August 2014. Boredom is a terrible thing, you end up doing tasks which are completely unnecessary just to stay sane. A couple of weeks ago I needed the Droitwich Mk2 to check a nice HP ovened crystal oscillator, and it occurred to me that although it was working well it was a bit big and scruffy. One of the repairs I had made to the case (an old scrap case from a worn-out Thandar instrument) had failed and it was getting a bit rickety.
As it happened, I'd brought home from a rally a scrap IC290. It had a blown-up PA and a PLL fault, so I paid a pittance for it just for the case. Always handy, and now I had a use for it. It was significantly smaller than the old one, but after a few measurements I decided it was possible as long as I left out the 'fast AGC' board and the mains PSU.
And so work began. With trembling hands (ahem...) I dismantled the old one, liberating the various modules for re-use. I then positioned them neatly on a new PCB 'chassis' and soldered them into position. In a most uncharacteristic manner, I made sure all the pins and sockets were accessible so that I could solder all the leads without difficulty. I even remembered to keep the mounting holes clear! Once I had the main modules mounted and connected, I applied some volts and waited for it to lock. At this stage there were no signal indicator or lock LED's, so I just counted the seconds til something happened, and after about half a minute the pitch of the 10 MHz signal on my HF receiver began to move upwards and finally settled. A quick dose of Racal 1998 counter told me it was on 10.000000 MHz. This counter is a trooper, but it hasn't been well recently and it's looking bad, Jim. But for now it'll do until I can sell my one remaining kidney so I can afford a new (used) one. Below is a pic of the board at this stage.
The modules are (top left) input RF board. This amplifies the incoming 198 KHz signal from the aerial box and narrows the selectivity still further. A crystal filter would be nice here, but it seems OK without. To the right is the large tin can containing the f/99 divider, the f/50,000 divider and the 4046 phase detector. Bottom left is the 10 MHz crystal oscillator and buffer, and bottom right is the board which contains newly-designed op-amp drivers for the 'signal' LED and the 'lock' LED. There is a new one to drive a centre-zero meter which indicates how far the oscillator is being pulled to keep it on frequency.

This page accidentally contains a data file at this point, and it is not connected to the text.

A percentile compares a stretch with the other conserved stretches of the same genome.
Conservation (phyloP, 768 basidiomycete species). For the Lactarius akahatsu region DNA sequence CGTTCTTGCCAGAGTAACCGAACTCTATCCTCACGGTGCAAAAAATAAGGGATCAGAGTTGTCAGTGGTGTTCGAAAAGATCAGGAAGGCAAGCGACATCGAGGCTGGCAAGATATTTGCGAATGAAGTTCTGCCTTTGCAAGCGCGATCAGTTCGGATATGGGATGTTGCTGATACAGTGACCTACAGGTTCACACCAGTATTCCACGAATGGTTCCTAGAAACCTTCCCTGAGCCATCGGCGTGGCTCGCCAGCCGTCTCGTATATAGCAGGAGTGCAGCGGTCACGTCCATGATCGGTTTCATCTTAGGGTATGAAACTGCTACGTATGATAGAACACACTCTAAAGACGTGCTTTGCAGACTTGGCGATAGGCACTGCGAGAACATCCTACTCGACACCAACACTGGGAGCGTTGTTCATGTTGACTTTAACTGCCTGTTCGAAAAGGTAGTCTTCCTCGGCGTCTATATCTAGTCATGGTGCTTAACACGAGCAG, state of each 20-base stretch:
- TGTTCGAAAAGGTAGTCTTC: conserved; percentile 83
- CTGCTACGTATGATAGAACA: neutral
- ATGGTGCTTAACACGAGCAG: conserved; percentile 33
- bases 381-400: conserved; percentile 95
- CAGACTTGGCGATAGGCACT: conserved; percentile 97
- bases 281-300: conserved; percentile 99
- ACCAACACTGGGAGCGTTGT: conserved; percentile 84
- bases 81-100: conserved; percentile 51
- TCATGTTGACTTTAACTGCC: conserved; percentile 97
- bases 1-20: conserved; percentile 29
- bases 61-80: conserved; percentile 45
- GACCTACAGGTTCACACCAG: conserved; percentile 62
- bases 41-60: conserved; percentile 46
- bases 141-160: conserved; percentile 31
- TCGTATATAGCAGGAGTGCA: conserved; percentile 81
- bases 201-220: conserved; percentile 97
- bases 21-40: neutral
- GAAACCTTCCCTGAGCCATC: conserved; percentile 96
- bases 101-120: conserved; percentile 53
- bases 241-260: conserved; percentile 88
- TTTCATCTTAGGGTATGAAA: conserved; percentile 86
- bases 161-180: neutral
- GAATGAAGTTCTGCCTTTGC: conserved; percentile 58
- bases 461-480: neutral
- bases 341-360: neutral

Below is a shot of the rear compartment which houses the PSU and 10 MHz output amplifier. Not a lot to say about this, except that it delivers 1v p-p into 50 ohms. The 'psu' is just a 7808 regulator which regulates the 12 volt input from a wall-wart.
Now we are into September. The meter drive circuitry kept me amused for hours. I wanted to be able to see the overshoot as the PLL settled onto frequency, and I spent ages optimising circuit values to make it do what I wanted. Eventually I had to stop fiddling and build the chassis into the case, attach the front and rear panels and do the final tidy-up and test. Below are a couple of shots of the more-or-less finished article.
Much smarter now, and with tweaked values in the loop filter the performance is very good indeed. By finding the 93rd harmonic on my Funcube Pro Plus I was able to see a gentle 8 Hz p-p 'sway' on the signal. Scaled down to 10 MHz, this is just 0.08 Hz, a good figure for an off-air standard. I think. The other BNC socket on the front is as yet unassigned, ie it has no wires going to it. You can find the block diagram for the original Droitwich on the Droitwich MK2 page. Now all I have to do is fix my old Racal counter!
October 2014. The recent colder weather has cooled my shack down quite considerably and the 10 MHz xtal oscillator has moved up in frequency, causing the PLL to go rather near the bottom of its range to keep it on frequency. It's still locked but I suspect that if it gets much colder (it will...) it will lose its grip. So a little thermostatically-controlled heater seemed a good idea.
Precise control of the temperature wasn't required, just something to add a little heat to the oscillator module when the shack gets cold. So I knocked up a simple on-off heater consisting of a small rod-type thermistor, an op-amp and a home-made heating element made from six 470 ohm resistors in parallel. In the photo below I've arrowed the new bits. The control board is stuck on the side-panel and the heater itself is on top of the osc module with the sensor nearby. There's a plastic cover that fits over the oscillator /heater to keep the heat in. It's still under test, but so far it looks very promising. That ugly bunch of black wire belongs to my thermometer.
And of course there's a new LED on the front panel to show when things are cooking!
I'm sure there'll be more mods along soon.